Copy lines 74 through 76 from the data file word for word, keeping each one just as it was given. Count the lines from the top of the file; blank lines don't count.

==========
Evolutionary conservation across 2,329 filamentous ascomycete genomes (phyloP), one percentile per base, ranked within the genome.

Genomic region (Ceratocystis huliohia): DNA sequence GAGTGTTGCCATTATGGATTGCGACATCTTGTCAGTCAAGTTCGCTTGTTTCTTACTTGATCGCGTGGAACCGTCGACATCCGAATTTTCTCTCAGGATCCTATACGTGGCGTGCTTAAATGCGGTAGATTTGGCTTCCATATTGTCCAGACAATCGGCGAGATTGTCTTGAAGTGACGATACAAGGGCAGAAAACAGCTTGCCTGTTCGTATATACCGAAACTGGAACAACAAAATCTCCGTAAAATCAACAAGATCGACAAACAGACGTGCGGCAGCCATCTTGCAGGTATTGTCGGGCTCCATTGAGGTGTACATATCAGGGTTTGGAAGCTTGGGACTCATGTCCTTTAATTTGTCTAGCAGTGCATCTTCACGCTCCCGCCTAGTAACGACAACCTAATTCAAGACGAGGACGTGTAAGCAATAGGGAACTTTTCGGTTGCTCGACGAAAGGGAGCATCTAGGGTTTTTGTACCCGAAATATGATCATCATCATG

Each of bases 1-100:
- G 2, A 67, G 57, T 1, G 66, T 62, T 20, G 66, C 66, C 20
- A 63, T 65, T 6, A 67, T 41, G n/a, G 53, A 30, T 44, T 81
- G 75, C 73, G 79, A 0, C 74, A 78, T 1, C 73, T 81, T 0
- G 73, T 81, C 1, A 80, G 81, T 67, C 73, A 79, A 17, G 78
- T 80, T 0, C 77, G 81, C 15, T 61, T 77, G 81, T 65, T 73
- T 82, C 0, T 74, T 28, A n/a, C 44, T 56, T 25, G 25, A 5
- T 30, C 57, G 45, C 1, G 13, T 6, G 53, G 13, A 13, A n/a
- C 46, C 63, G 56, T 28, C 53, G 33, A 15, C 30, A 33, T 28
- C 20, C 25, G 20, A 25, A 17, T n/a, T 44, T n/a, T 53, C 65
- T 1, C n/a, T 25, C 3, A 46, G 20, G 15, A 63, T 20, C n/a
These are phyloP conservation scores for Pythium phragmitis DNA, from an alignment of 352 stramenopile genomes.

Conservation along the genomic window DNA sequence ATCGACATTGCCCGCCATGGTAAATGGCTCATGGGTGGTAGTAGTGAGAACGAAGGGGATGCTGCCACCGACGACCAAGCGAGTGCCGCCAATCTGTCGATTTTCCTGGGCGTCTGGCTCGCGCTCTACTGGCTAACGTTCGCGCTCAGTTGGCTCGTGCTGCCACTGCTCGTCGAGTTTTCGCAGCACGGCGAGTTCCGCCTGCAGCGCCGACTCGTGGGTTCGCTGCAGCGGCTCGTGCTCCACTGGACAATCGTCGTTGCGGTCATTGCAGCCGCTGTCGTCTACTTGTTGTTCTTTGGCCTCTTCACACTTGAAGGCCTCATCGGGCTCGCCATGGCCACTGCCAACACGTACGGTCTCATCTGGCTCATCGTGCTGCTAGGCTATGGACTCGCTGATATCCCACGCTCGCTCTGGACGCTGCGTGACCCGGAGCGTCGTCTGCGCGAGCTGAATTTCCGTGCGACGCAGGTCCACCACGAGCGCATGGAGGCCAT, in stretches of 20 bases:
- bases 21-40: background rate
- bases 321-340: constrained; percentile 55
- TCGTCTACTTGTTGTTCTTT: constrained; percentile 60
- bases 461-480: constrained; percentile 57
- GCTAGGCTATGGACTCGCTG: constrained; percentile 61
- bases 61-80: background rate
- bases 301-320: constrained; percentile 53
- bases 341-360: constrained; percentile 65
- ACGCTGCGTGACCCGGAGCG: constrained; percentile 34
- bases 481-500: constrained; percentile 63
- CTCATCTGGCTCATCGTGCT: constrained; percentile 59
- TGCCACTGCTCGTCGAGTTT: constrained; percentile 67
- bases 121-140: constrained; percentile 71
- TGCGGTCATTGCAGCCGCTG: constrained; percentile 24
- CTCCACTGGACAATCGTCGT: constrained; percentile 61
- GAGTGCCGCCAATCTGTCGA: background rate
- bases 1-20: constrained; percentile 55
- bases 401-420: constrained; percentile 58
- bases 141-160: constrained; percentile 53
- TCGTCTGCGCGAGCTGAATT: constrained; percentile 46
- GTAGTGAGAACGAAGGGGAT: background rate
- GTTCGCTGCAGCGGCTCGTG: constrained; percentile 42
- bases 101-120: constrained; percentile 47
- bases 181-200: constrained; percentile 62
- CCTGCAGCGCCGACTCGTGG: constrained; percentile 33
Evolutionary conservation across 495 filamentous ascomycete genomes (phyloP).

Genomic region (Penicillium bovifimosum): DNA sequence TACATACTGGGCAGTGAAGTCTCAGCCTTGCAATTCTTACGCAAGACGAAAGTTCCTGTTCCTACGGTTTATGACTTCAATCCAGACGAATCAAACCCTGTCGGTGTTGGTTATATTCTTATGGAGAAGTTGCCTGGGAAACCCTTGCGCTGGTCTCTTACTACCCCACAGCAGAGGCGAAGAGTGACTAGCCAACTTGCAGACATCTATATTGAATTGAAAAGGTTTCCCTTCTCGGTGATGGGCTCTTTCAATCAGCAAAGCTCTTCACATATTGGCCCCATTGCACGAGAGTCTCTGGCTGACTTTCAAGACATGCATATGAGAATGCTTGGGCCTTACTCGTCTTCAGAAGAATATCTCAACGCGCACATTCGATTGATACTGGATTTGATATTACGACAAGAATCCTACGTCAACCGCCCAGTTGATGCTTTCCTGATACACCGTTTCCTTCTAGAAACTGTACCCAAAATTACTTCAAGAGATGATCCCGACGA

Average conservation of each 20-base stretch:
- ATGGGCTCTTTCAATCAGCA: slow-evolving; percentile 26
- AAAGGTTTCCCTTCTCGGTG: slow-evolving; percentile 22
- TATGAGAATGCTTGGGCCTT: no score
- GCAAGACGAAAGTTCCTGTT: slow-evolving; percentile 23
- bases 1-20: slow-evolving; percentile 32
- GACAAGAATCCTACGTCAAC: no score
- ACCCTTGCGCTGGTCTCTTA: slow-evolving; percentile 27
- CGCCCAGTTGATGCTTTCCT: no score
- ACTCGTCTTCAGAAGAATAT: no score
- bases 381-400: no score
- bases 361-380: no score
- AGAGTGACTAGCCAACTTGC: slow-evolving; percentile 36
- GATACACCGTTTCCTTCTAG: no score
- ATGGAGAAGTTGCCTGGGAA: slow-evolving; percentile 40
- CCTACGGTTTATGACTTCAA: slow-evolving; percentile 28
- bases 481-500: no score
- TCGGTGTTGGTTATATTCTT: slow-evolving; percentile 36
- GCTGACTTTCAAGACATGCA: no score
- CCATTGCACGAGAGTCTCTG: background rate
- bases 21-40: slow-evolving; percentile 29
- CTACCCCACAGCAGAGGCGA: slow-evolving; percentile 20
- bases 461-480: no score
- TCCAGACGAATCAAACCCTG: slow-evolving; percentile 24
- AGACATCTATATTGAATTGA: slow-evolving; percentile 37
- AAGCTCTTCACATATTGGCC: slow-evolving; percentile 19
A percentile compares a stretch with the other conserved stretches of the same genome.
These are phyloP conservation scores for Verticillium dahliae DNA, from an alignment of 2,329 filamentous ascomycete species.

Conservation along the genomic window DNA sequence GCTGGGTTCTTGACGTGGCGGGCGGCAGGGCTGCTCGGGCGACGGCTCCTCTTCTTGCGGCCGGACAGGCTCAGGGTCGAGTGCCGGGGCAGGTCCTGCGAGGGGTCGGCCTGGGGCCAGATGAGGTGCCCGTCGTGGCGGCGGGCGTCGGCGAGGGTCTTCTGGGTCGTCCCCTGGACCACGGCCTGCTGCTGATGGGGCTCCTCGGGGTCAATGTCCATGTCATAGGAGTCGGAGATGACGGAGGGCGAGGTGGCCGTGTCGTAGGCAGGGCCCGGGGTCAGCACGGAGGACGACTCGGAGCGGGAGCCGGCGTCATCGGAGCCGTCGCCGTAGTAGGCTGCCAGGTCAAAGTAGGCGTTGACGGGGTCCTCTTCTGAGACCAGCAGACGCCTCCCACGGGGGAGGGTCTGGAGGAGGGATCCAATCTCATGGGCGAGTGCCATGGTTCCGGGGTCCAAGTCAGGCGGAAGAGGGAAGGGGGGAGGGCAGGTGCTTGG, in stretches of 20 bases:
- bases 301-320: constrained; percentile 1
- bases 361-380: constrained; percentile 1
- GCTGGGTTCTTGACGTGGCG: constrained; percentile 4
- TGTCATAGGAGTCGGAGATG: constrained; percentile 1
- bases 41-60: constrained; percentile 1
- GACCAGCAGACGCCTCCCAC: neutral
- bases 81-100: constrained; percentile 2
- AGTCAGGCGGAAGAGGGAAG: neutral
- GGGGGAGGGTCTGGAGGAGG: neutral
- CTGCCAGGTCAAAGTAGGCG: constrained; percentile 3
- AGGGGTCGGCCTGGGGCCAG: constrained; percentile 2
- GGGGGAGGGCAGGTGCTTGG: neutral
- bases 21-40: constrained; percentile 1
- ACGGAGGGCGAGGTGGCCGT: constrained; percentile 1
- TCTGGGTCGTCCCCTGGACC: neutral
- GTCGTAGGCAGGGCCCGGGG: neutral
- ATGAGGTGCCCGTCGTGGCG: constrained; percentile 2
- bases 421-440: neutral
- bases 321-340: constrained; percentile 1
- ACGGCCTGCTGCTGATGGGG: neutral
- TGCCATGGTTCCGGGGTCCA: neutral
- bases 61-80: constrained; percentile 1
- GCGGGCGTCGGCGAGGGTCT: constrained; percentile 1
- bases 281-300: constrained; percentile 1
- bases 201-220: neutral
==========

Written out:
- GCTGGGTTCTTGACGTGGCG: constrained; percentile 4
- TGTCATAGGAGTCGGAGATG: constrained; percentile 1
- bases 41-60: constrained; percentile 1